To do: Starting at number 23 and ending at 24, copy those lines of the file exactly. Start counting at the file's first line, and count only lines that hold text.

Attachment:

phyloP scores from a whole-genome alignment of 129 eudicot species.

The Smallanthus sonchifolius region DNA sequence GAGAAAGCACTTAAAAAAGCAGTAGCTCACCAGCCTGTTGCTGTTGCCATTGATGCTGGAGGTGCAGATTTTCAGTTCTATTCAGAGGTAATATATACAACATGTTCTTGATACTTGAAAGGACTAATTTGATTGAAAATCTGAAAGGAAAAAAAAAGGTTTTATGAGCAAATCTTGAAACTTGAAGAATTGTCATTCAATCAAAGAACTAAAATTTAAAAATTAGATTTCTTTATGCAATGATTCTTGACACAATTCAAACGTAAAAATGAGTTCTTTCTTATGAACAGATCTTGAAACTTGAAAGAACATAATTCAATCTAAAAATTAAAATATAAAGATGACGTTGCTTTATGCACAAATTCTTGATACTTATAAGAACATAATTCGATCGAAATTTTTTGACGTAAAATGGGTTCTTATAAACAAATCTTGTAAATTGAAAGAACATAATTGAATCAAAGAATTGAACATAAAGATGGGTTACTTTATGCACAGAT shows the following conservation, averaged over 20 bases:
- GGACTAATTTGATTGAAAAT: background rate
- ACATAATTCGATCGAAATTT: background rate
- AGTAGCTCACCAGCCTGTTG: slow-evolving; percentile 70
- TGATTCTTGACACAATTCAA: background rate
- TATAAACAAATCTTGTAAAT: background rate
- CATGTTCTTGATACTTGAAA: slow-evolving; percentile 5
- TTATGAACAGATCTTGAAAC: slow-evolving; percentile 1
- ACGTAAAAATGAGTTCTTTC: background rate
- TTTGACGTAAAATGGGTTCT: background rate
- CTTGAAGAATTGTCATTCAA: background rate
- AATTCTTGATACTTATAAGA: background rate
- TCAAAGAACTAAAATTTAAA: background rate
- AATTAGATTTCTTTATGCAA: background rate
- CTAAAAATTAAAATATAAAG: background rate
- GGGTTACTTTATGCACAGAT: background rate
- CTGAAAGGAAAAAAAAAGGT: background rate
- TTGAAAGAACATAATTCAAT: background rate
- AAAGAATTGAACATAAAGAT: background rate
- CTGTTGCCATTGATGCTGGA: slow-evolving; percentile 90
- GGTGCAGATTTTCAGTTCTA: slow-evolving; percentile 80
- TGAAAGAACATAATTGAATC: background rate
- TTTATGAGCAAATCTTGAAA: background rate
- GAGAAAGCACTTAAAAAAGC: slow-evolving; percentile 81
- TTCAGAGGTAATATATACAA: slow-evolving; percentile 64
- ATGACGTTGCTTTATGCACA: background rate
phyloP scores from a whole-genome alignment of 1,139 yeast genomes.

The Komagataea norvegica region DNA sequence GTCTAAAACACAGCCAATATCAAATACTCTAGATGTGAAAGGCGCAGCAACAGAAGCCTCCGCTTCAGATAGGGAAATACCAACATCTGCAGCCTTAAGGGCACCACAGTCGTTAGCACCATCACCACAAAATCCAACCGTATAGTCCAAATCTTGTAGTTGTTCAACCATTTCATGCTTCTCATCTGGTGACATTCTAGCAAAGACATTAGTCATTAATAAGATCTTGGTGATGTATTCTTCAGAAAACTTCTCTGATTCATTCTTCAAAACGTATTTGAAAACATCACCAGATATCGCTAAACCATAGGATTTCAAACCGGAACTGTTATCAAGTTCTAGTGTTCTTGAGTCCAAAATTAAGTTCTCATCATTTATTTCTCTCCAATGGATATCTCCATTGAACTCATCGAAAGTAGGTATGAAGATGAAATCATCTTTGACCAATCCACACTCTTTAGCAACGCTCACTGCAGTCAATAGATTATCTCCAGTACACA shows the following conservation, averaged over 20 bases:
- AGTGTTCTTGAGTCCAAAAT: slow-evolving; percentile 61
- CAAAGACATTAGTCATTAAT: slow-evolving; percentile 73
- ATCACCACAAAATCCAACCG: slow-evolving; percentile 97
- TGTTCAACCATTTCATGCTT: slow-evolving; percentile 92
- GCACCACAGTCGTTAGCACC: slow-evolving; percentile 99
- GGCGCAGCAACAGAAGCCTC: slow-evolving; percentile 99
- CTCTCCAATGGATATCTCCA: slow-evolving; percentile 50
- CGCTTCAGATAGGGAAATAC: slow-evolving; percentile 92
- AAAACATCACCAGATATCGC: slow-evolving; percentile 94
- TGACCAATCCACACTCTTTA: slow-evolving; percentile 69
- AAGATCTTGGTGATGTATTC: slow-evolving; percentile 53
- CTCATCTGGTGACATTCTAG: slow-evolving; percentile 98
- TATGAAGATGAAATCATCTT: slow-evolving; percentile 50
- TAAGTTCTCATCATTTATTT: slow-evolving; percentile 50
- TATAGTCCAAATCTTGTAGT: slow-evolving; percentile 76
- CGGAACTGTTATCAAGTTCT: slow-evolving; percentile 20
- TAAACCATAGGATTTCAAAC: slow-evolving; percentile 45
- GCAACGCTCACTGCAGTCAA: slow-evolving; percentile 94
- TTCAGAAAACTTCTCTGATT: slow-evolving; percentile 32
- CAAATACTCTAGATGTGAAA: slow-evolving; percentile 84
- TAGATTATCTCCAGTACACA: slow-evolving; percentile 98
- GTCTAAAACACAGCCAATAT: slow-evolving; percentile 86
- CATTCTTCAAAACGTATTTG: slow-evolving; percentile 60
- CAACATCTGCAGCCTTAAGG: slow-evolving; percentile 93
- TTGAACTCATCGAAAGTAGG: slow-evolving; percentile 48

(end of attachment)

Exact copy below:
- TGAAAGAACATAATTGAATC: background rate
- TTTATGAGCAAATCTTGAAA: background rate